Business Beat: Winchester Print and Stationary

Image, above: The printing presses in action. Photo by Ron Rose

Normally, Business Beat covers businesses operating in Old Ottawa East. In this issue, we wander south on Highway 31 to the town of Winchester to bring you the people who print the Mainstreeter.

Winchester lies just outside Ottawa and has a small-town vibe. We spoke to Kent Raistrick, co-owner and Sales and Production Manager, about his printing company, Winchester Print and Stationery, and the process of printing the Mainstreeter.  

Image, left: Kent Raistrick in his office at Winchester Print and Stationery. Photo by Ron Rose

Winchester Print and Stationery is a privately owned company, consisting of Kent, his brother Kreg, and his parents, Brian and Heather. The Raistrick family has worked in the printing business since 1957, when Kent’s father, Brian, joined the local newspaper. Brian bought the printing division of the company in 1981 and Heather opened the stationery store in 1989. Kent and Kreg started working there in the mid-1990s. The company currently employs nine people.

It prints between 15 and 20 newspapers similar to the Mainstreeter, as well as flyers, books, signs and business cards. It also employs a full-time graphic designer to help clients achieve a professional look for their product.

Kent considers the company to be a medium-sized printer. He told us the total number of newspaper printers in Eastern Ontario has declined, mainly because of amalgamations.

“It’s now a pretty small group and we all know each other,” he said.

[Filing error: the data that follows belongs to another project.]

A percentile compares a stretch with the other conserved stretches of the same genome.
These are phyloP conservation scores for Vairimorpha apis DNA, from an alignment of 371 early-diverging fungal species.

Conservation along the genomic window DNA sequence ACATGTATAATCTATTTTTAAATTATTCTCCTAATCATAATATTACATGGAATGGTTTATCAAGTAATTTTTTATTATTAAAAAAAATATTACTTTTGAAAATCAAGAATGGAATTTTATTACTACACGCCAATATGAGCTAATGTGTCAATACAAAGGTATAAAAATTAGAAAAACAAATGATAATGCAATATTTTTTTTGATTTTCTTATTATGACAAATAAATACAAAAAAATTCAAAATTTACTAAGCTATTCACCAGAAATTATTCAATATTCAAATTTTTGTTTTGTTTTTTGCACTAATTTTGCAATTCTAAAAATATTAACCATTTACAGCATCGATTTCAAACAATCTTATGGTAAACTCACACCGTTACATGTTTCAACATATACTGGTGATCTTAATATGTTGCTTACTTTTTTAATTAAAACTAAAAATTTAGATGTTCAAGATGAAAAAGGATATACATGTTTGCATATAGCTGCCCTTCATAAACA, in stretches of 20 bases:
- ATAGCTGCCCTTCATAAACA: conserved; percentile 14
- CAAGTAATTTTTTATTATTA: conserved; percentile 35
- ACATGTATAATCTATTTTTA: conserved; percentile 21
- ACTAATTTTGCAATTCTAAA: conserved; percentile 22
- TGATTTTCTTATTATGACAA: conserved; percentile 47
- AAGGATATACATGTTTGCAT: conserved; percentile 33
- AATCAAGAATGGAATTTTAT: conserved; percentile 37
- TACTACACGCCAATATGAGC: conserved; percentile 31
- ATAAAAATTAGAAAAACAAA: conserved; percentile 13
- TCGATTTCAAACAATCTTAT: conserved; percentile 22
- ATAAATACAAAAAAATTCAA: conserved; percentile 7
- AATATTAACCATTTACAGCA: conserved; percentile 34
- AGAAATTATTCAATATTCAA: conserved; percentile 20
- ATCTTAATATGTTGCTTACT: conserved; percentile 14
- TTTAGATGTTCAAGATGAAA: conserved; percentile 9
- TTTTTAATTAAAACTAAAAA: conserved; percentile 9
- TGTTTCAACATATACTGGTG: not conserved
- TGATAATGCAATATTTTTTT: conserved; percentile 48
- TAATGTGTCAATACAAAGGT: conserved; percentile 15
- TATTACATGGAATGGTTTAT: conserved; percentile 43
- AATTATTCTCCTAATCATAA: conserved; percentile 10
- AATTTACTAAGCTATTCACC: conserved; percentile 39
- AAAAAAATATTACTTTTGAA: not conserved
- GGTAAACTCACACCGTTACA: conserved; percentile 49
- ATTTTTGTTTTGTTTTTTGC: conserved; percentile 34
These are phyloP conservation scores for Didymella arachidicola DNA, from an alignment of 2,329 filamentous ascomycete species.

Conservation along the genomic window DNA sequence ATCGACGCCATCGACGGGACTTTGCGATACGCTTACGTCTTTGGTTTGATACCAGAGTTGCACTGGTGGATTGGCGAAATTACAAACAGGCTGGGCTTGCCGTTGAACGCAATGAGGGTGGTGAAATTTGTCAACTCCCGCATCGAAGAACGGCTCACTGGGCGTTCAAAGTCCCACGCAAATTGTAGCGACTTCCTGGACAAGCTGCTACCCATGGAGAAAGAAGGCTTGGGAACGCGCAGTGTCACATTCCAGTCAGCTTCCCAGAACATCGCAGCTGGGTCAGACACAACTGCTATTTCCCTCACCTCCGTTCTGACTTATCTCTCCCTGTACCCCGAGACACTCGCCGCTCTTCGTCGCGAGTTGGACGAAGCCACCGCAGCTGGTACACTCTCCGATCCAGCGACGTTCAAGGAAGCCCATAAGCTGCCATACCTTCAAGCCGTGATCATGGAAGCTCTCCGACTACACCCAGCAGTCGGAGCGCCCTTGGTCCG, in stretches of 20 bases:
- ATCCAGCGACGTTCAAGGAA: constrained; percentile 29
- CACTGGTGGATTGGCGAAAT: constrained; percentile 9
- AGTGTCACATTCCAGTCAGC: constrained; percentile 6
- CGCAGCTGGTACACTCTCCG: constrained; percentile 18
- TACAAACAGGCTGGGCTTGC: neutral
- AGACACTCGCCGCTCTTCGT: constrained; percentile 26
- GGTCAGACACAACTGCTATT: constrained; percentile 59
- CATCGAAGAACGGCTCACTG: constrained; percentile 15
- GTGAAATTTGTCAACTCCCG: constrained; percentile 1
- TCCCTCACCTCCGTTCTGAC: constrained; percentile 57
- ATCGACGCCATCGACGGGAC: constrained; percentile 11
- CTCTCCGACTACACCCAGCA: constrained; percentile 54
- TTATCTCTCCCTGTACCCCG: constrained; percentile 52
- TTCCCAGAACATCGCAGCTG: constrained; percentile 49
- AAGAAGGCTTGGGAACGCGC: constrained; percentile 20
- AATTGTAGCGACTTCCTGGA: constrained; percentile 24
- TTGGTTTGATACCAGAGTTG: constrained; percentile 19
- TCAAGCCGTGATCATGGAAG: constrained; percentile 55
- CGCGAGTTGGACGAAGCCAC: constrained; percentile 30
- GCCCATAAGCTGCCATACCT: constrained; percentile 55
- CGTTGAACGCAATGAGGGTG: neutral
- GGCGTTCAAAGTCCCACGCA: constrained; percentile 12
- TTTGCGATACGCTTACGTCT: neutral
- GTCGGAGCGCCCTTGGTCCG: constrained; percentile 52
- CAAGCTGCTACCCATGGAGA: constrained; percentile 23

Kent had a mechanical bent from an early age, delighting in taking apart his toys to see how they worked. He said pressmen had to be mechanically minded, and able to disassemble and repair most of the machinery they operated. He placed a high value on proper maintenance.

“We replace when we see wear, not when a part fails,” he said. This reduces the plant’s downtime and adds to efficiency.

The heart of the printing operation is a bank of six large units bought in 1992. With regular maintenance, they should last another 15 to 20 years.

While the mechanics of printing remain relatively constant, the technology keeps changing. Kent is making sure Winchester Print and Stationery remains on the leading edge of technological development.

One of the main software programs used in printing is called Apogee X. It takes an electronic file, for example the one the Mainstreeter provides, and prepares it for use in printing.

Kent is one of only four users worldwide who provided input to Agfa, the company that created the software, for the Apogee product for web presses. He is a regular contributor to the Apogee international users’ forum.

Winchester Print and Stationery has printed the Mainstreeter for almost three years.

So, how does the Mainstreeter get from the editor’s desk to your neighbourhood distributers?

The editor signs off on the final draft and sends it to the company, where it is processed by the Apogee software. It is printed on aluminum plates and sent to the printing presses that print the papers, fold and count them into stacks of 50. The stacks are then bundled.

Even in today’s fast-paced and often impersonal business reality, the company owners strive to maintain a traditional face-to-face relationship with clients. Kent’s father, Brian, still looks after delivery of the Mainstreeter to Ottawa once printing is completed, driving the bundles from Winchester to the main post office on Industrial Avenue.

Papers to be delivered to apartment buildings are taken into Canada Post for mailing. Remaining papers are picked up by Cleta Kowalik, who delivers them to area captains for distribution.

And that explains the mystery behind the very paper you hold in your hands.

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